Changes in Invasive Pneumococcal Disease Caused by Streptococcus pneumoniae Serotype 1 Following Introduction of PCV10 and PCV13: Findings from the PSERENADE Project

Microorganisms. 2021 Mar 27;9(4):696. doi: 10.3390/microorganisms9040696.


Streptococcus pneumoniae serotype 1 (ST1) was an important cause of invasive pneumococcal disease (IPD) globally before the introduction of pneumococcal conjugate vaccines (PCVs) containing ST1 antigen. The Pneumococcal Serotype Replacement and Distribution Estimation (PSERENADE) project gathered ST1 IPD surveillance data from sites globally and aimed to estimate PCV10/13 impact on ST1 IPD incidence. We estimated ST1 IPD incidence rate ratios (IRRs) comparing the pre-PCV10/13 period to each post-PCV10/13 year by site using a Bayesian multi-level, mixed-effects Poisson regression and all-site IRRs using a linear mixed-effects regression (N = 45 sites). Following PCV10/13 introduction, the incidence rate (IR) of ST1 IPD declined among all ages. After six years of PCV10/13 use, the all-site IRR was 0.05 (95% credibility interval 0.04-0.06) for all ages, 0.05 (0.04-0.05) for <5 years of age, 0.08 (0.06-0.09) for 5-17 years, 0.06 (0.05-0.08) for 18-49 years, 0.06 (0.05-0.07) for 50-64 years, and 0.05 (0.04-0.06) for ≥65 years. PCV10/13 use in infant immunization programs was followed by a 95% reduction in ST1 IPD in all ages after approximately 6 years. Limited data availability from the highest ST1 disease burden countries using a 3+0 schedule constrains generalizability and data from these settings are needed.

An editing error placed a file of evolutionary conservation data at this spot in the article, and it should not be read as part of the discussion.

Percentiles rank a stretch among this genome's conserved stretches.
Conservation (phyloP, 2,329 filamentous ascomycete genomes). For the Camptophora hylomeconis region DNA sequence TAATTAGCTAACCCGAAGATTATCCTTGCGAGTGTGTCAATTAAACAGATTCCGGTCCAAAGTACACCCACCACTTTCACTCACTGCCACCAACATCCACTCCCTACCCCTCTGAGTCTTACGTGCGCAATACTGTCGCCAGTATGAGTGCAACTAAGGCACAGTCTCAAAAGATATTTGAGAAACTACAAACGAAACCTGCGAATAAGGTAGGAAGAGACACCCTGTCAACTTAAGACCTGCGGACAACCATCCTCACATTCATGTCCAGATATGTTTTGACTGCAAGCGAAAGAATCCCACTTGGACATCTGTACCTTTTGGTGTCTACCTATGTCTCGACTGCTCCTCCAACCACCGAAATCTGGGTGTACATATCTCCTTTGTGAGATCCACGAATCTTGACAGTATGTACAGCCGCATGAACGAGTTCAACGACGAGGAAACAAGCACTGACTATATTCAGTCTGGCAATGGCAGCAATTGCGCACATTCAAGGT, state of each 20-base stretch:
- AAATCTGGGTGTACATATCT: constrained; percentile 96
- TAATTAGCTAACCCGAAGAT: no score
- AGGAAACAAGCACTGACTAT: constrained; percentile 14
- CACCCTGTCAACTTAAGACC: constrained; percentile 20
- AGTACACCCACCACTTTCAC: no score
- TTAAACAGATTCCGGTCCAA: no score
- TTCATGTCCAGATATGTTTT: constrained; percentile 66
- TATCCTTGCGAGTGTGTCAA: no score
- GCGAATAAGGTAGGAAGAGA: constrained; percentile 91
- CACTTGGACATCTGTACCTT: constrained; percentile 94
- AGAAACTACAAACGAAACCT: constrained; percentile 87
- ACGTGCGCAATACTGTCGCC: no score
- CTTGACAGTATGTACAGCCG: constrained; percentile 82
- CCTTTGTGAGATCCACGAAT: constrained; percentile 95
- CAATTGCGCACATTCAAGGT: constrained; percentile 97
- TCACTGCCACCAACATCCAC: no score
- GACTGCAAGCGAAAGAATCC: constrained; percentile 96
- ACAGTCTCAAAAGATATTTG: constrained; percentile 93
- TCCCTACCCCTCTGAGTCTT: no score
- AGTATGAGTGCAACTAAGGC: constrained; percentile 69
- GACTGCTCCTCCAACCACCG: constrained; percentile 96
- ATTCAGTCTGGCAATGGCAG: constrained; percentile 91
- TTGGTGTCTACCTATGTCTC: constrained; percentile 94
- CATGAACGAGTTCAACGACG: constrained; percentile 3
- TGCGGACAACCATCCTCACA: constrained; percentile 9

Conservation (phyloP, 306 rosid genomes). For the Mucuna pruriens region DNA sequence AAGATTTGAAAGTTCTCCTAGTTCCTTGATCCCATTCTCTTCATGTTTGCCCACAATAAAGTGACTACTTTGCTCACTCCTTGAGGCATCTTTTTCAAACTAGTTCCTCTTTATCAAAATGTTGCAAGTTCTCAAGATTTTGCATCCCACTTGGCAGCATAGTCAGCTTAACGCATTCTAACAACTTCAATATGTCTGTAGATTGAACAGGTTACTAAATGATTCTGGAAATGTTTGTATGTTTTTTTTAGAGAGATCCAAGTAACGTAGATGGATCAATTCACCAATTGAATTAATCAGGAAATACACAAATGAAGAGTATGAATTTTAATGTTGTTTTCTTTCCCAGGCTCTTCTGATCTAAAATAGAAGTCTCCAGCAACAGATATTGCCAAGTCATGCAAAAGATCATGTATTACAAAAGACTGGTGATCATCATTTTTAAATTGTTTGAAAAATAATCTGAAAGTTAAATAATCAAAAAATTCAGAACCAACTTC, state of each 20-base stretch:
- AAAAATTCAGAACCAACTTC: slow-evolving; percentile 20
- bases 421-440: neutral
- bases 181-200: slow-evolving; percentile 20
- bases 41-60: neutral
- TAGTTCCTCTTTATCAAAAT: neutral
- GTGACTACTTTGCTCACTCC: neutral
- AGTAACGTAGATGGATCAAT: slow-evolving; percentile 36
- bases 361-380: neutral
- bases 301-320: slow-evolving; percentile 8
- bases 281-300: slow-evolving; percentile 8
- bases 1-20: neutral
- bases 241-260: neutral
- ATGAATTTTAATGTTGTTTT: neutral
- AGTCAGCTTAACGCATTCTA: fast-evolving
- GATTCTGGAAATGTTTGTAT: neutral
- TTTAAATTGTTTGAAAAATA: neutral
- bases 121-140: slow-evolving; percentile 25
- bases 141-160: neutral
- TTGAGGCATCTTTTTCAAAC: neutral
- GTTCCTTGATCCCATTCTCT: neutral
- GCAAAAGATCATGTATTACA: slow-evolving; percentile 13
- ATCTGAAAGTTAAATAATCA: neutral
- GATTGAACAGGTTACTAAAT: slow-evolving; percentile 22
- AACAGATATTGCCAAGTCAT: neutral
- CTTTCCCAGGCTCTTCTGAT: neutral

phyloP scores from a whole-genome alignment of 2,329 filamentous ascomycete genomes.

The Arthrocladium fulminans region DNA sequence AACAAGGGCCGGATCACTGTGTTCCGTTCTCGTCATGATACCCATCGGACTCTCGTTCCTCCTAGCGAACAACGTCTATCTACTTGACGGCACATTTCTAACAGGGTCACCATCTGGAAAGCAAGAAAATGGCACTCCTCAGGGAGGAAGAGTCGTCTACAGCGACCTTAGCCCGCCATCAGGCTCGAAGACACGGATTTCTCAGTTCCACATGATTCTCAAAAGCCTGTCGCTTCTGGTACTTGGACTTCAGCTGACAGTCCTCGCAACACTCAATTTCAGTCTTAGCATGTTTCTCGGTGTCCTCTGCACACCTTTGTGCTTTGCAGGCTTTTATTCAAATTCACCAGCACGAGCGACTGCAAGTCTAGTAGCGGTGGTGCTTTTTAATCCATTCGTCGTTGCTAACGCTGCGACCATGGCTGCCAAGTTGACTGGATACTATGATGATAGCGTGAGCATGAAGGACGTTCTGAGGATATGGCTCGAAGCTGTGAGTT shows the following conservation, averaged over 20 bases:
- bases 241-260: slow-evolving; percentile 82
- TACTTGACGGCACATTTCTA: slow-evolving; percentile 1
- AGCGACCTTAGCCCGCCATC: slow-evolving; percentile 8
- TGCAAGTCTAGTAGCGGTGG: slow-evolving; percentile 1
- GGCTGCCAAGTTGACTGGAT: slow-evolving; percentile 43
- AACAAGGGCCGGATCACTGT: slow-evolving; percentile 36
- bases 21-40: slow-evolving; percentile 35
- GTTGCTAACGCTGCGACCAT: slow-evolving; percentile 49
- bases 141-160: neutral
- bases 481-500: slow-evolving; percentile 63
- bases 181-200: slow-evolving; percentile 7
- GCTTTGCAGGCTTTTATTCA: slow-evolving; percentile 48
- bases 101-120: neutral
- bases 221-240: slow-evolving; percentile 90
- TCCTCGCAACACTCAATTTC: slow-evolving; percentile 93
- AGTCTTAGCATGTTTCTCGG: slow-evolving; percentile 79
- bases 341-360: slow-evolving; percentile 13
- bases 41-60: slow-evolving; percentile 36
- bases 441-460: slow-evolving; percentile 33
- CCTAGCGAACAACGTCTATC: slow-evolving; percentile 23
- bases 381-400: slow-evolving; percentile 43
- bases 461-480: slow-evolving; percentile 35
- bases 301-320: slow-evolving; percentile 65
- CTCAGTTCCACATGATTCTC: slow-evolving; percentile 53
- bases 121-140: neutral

Keywords: invasive pneumococcal disease; pneumococcal conjugate vaccines; serotypes; vaccine impact.